Aurora Borealis, also referred to as sometimes the northern lights or, also by the name of polar lights is a magnificent phenomenon viewable at high latitude regions near Arctic and Antarctica.

Auroras occur due to disturbances in the magnetic environment of the sun, often referred to as the magnetosphere. The magnetic field lines present around the sun carries energy from the interior of the sun to outside it. However, sometimes due to disturbances in the magnetosphere of the sun, these magnetic fields often release a stream of charged particles in the dark void of space often known as solar winds. There is a constant stream of these solar winds from the sun. But during one kind of storm known as Coronal Mass Ejection (CME), the sun ejects a bubble of the stream of electrified particles traveling through the vacuum of space at high speeds towards the Earth.

The Earth also has a magnetic field present around it which deflects off charged particles coming from the sun and other cosmic phenomena. When a CME interacts with the magnetosphere of the Earth, some particles travel along the magnetic field lines to the North and South Pole. The resulting ionization due to interaction between high energy particles and gases of atmosphere, scattering of atmospheric constituents emit lights of varying energy and intensity.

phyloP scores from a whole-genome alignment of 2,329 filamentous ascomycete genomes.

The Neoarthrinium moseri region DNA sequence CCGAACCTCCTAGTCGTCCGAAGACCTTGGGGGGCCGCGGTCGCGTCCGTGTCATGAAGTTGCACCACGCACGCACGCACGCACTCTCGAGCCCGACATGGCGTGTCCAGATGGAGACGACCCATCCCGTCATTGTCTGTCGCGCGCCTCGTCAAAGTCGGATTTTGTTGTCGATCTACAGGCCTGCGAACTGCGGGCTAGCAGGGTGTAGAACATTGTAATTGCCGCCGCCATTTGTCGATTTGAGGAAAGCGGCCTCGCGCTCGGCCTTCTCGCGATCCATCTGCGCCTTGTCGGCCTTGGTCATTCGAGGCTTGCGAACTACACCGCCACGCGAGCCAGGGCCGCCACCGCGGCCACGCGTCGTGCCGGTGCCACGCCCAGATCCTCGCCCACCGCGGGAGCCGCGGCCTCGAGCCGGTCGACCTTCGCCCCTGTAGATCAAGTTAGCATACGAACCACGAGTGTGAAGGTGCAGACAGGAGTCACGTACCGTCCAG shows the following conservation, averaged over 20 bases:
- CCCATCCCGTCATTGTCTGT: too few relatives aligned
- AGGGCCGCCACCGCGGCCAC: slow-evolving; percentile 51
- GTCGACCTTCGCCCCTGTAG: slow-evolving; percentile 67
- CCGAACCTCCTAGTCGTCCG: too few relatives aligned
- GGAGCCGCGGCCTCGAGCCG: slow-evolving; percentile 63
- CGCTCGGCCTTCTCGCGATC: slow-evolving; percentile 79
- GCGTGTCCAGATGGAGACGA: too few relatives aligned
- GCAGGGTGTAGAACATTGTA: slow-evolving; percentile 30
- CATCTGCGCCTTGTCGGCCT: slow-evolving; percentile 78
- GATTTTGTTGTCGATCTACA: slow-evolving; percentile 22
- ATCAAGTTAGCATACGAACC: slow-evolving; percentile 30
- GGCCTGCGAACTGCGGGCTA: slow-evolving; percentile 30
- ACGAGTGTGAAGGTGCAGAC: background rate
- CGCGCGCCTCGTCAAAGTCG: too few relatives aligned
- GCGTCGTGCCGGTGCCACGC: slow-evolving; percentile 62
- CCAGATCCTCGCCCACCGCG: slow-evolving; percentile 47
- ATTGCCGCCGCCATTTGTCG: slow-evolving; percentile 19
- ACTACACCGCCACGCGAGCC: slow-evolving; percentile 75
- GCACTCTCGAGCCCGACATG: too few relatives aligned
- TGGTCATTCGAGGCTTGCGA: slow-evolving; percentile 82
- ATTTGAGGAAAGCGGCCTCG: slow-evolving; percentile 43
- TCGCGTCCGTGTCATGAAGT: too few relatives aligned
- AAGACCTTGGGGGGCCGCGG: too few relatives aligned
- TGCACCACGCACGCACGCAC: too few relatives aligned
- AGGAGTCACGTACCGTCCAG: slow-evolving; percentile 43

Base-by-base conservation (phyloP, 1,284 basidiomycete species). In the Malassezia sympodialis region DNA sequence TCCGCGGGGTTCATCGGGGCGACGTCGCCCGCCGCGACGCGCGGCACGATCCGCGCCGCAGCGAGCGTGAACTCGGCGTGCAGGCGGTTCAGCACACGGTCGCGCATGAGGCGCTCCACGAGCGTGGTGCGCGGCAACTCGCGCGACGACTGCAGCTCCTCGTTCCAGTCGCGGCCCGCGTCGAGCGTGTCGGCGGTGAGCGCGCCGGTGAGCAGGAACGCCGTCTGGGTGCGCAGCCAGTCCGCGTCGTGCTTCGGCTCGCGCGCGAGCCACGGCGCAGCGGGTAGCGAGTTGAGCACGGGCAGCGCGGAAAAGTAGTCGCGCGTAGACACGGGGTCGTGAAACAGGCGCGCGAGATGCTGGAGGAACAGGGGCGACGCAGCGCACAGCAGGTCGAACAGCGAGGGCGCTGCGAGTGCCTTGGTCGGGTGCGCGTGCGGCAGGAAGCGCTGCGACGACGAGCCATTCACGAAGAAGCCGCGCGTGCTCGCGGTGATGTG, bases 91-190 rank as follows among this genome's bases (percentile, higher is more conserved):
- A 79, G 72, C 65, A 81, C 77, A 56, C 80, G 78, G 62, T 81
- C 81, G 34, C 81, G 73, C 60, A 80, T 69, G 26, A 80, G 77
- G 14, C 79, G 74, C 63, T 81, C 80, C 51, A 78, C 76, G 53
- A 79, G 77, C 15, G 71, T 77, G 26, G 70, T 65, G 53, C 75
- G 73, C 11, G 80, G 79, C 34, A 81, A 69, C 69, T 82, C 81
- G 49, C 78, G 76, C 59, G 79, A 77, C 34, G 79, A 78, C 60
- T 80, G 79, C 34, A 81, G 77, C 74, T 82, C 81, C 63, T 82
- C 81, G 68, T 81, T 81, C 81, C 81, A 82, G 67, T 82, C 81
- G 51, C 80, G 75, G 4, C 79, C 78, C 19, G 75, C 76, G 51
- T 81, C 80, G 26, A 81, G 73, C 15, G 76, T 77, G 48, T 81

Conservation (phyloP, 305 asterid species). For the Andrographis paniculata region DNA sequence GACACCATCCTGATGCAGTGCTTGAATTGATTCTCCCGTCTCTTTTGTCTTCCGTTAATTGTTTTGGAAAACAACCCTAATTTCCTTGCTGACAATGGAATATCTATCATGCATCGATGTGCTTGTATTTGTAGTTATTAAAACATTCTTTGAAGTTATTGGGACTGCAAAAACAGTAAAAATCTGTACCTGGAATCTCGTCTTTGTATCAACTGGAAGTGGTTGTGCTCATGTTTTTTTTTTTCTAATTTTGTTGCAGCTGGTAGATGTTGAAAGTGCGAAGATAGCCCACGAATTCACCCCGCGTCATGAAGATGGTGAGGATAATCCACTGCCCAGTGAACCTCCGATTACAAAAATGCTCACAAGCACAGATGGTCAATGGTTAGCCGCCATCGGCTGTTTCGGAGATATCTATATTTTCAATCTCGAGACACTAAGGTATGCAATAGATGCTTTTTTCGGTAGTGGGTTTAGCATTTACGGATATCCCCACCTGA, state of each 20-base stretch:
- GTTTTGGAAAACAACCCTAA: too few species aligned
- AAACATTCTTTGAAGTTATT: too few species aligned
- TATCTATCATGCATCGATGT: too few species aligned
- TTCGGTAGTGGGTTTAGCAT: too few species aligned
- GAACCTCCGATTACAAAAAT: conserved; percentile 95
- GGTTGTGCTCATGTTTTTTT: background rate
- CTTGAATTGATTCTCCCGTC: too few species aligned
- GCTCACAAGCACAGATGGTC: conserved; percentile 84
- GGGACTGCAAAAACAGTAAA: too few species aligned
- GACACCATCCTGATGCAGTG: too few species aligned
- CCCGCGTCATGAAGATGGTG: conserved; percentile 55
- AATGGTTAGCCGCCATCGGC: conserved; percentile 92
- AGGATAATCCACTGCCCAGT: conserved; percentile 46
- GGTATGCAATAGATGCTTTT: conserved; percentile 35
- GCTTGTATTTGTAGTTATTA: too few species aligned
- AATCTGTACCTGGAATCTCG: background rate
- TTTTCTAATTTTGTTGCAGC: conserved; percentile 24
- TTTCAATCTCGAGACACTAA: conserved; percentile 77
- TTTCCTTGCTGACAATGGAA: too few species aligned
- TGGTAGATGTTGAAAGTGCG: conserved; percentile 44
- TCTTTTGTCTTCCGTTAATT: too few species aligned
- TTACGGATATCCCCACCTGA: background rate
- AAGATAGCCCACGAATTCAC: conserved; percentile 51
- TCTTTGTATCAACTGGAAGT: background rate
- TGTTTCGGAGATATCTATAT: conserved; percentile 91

Auroras visible near the North Pole are called Aurora Borealis, or Northern lights and the one visible in the South Pole is called Aurora Australis, or Southern lights.

                                                    Aurora Borealis

                                                  Aurora Australis

Different colors of Auroras

There are different colors of Auroras depending upon the energy of emitting particles-

(1)   Red = This is visible at the highest altitude where excited atomic oxygen emits at 630 nm. Due to low concentration of atoms and lower sensitivity of eyes at this altitude, this color is often visible under most extreme solar activity.

(2)   Green = Due to lower altitudes, because of increase in the number of collisions, emission occurs at 557.7 nm. The excited atomic nitrogen occurs here and plays a major role here and transforms energy by collisions to an oxygen atom, which is then radiated away at green wavelength.

(3)   Blue = At lower altitudes, volume of atomic oxygen decreases and molecular nitrogen increases. They emit wavelengths at visible emissions of light, radiating mostly in the red and blue wavelength with 428(nm) dominant.

(4)   Ultraviolet = Ultraviolet radiation has been observed with the required phenomenon. They have also been observed on Jupiter, Mars and Saturn.

                                                  Aurora on Jupiter

                                                         Aurora on Saturn                                                   

Written by :-

Sukhjit Singh

He is pursuing B.Sc in Mathematics Honours from SGTB Khalsa College, Delhi University. He often takes up multiple exciting projects and aims to develop multiple skills.

Edited by:

Shweta Mittal

Team SciComm